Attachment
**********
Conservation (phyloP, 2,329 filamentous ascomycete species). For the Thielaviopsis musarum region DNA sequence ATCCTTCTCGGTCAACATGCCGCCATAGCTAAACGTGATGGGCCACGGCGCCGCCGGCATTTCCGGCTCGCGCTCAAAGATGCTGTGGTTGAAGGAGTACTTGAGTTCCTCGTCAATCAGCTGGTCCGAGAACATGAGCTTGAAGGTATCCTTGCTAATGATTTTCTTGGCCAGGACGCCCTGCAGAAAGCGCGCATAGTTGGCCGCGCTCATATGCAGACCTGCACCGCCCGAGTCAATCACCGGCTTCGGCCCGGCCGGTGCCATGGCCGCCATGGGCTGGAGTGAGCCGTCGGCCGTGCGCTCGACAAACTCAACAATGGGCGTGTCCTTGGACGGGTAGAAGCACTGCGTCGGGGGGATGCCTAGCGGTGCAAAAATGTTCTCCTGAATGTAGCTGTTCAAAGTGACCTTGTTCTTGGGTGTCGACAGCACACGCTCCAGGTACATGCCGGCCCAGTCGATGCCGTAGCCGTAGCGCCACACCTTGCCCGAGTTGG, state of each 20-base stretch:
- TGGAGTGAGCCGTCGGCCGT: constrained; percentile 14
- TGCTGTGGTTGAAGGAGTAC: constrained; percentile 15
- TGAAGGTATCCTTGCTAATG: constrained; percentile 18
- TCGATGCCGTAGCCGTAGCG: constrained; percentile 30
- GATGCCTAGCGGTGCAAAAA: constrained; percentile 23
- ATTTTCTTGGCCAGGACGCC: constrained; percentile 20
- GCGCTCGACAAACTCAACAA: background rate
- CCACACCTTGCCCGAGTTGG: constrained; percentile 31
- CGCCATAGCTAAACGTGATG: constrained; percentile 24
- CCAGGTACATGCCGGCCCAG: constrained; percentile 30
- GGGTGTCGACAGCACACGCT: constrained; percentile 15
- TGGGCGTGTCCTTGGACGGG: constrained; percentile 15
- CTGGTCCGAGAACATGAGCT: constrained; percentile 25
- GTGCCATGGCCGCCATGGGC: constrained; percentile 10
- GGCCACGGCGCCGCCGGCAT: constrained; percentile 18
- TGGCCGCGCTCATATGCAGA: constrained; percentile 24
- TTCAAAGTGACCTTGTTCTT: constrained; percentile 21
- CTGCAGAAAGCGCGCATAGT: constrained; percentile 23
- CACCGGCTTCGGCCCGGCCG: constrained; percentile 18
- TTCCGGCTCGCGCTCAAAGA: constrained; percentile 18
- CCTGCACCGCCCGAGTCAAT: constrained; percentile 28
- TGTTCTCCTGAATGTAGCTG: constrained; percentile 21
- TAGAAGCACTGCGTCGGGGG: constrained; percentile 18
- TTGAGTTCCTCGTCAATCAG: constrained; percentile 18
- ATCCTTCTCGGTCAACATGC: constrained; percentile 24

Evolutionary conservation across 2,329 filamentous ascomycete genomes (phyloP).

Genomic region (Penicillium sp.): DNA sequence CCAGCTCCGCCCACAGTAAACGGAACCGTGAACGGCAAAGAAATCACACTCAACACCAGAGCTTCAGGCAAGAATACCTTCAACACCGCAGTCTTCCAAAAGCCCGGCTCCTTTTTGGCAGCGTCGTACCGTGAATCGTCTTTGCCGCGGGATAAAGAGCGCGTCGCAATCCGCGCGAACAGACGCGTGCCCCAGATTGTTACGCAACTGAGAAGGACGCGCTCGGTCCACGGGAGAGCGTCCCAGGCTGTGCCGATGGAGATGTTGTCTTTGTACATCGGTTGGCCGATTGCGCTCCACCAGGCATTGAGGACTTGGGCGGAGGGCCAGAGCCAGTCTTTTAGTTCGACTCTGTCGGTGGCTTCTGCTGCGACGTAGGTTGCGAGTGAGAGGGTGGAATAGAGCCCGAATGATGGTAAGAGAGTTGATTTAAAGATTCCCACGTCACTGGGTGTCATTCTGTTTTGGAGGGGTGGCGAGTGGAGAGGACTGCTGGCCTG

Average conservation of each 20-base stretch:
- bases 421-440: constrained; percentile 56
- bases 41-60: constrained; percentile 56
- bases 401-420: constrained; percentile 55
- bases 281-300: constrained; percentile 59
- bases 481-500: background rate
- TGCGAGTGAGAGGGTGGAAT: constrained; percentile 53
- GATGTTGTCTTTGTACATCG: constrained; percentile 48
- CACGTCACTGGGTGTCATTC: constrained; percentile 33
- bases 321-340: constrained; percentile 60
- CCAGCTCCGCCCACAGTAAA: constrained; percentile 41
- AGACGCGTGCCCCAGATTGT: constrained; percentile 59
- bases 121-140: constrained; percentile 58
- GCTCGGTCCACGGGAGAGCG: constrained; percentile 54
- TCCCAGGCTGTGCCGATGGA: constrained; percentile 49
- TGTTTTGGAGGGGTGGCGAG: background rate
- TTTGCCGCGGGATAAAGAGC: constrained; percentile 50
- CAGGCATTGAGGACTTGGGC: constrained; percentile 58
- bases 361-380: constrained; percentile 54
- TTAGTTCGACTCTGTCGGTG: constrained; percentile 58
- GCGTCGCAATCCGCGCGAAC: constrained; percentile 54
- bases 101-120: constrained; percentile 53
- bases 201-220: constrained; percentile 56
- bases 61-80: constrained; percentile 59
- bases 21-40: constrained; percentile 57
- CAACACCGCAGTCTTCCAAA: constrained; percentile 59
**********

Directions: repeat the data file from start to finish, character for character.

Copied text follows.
Conservation (phyloP, 2,329 filamentous ascomycete species). For the Thielaviopsis musarum region DNA sequence ATCCTTCTCGGTCAACATGCCGCCATAGCTAAACGTGATGGGCCACGGCGCCGCCGGCATTTCCGGCTCGCGCTCAAAGATGCTGTGGTTGAAGGAGTACTTGAGTTCCTCGTCAATCAGCTGGTCCGAGAACATGAGCTTGAAGGTATCCTTGCTAATGATTTTCTTGGCCAGGACGCCCTGCAGAAAGCGCGCATAGTTGGCCGCGCTCATATGCAGACCTGCACCGCCCGAGTCAATCACCGGCTTCGGCCCGGCCGGTGCCATGGCCGCCATGGGCTGGAGTGAGCCGTCGGCCGTGCGCTCGACAAACTCAACAATGGGCGTGTCCTTGGACGGGTAGAAGCACTGCGTCGGGGGGATGCCTAGCGGTGCAAAAATGTTCTCCTGAATGTAGCTGTTCAAAGTGACCTTGTTCTTGGGTGTCGACAGCACACGCTCCAGGTACATGCCGGCCCAGTCGATGCCGTAGCCGTAGCGCCACACCTTGCCCGAGTTGG, state of each 20-base stretch:
- TGGAGTGAGCCGTCGGCCGT: constrained; percentile 14
- TGCTGTGGTTGAAGGAGTAC: constrained; percentile 15
- TGAAGGTATCCTTGCTAATG: constrained; percentile 18
- TCGATGCCGTAGCCGTAGCG: constrained; percentile 30
- GATGCCTAGCGGTGCAAAAA: constrained; percentile 23
- ATTTTCTTGGCCAGGACGCC: constrained; percentile 20
- GCGCTCGACAAACTCAACAA: background rate
- CCACACCTTGCCCGAGTTGG: constrained; percentile 31
- CGCCATAGCTAAACGTGATG: constrained; percentile 24
- CCAGGTACATGCCGGCCCAG: constrained; percentile 30
- GGGTGTCGACAGCACACGCT: constrained; percentile 15
- TGGGCGTGTCCTTGGACGGG: constrained; percentile 15
- CTGGTCCGAGAACATGAGCT: constrained; percentile 25
- GTGCCATGGCCGCCATGGGC: constrained; percentile 10
- GGCCACGGCGCCGCCGGCAT: constrained; percentile 18
- TGGCCGCGCTCATATGCAGA: constrained; percentile 24
- TTCAAAGTGACCTTGTTCTT: constrained; percentile 21
- CTGCAGAAAGCGCGCATAGT: constrained; percentile 23
- CACCGGCTTCGGCCCGGCCG: constrained; percentile 18
- TTCCGGCTCGCGCTCAAAGA: constrained; percentile 18
- CCTGCACCGCCCGAGTCAAT: constrained; percentile 28
- TGTTCTCCTGAATGTAGCTG: constrained; percentile 21
- TAGAAGCACTGCGTCGGGGG: constrained; percentile 18
- TTGAGTTCCTCGTCAATCAG: constrained; percentile 18
- ATCCTTCTCGGTCAACATGC: constrained; percentile 24

Evolutionary conservation across 2,329 filamentous ascomycete genomes (phyloP).

Genomic region (Penicillium sp.): DNA sequence CCAGCTCCGCCCACAGTAAACGGAACCGTGAACGGCAAAGAAATCACACTCAACACCAGAGCTTCAGGCAAGAATACCTTCAACACCGCAGTCTTCCAAAAGCCCGGCTCCTTTTTGGCAGCGTCGTACCGTGAATCGTCTTTGCCGCGGGATAAAGAGCGCGTCGCAATCCGCGCGAACAGACGCGTGCCCCAGATTGTTACGCAACTGAGAAGGACGCGCTCGGTCCACGGGAGAGCGTCCCAGGCTGTGCCGATGGAGATGTTGTCTTTGTACATCGGTTGGCCGATTGCGCTCCACCAGGCATTGAGGACTTGGGCGGAGGGCCAGAGCCAGTCTTTTAGTTCGACTCTGTCGGTGGCTTCTGCTGCGACGTAGGTTGCGAGTGAGAGGGTGGAATAGAGCCCGAATGATGGTAAGAGAGTTGATTTAAAGATTCCCACGTCACTGGGTGTCATTCTGTTTTGGAGGGGTGGCGAGTGGAGAGGACTGCTGGCCTG

Average conservation of each 20-base stretch:
- bases 421-440: constrained; percentile 56
- bases 41-60: constrained; percentile 56
- bases 401-420: constrained; percentile 55
- bases 281-300: constrained; percentile 59
- bases 481-500: background rate
- TGCGAGTGAGAGGGTGGAAT: constrained; percentile 53
- GATGTTGTCTTTGTACATCG: constrained; percentile 48
- CACGTCACTGGGTGTCATTC: constrained; percentile 33
- bases 321-340: constrained; percentile 60
- CCAGCTCCGCCCACAGTAAA: constrained; percentile 41
- AGACGCGTGCCCCAGATTGT: constrained; percentile 59
- bases 121-140: constrained; percentile 58
- GCTCGGTCCACGGGAGAGCG: constrained; percentile 54
- TCCCAGGCTGTGCCGATGGA: constrained; percentile 49
- TGTTTTGGAGGGGTGGCGAG: background rate
- TTTGCCGCGGGATAAAGAGC: constrained; percentile 50
- CAGGCATTGAGGACTTGGGC: constrained; percentile 58
- bases 361-380: constrained; percentile 54
- TTAGTTCGACTCTGTCGGTG: constrained; percentile 58
- GCGTCGCAATCCGCGCGAAC: constrained; percentile 54
- bases 101-120: constrained; percentile 53
- bases 201-220: constrained; percentile 56
- bases 61-80: constrained; percentile 59
- bases 21-40: constrained; percentile 57
- CAACACCGCAGTCTTCCAAA: constrained; percentile 59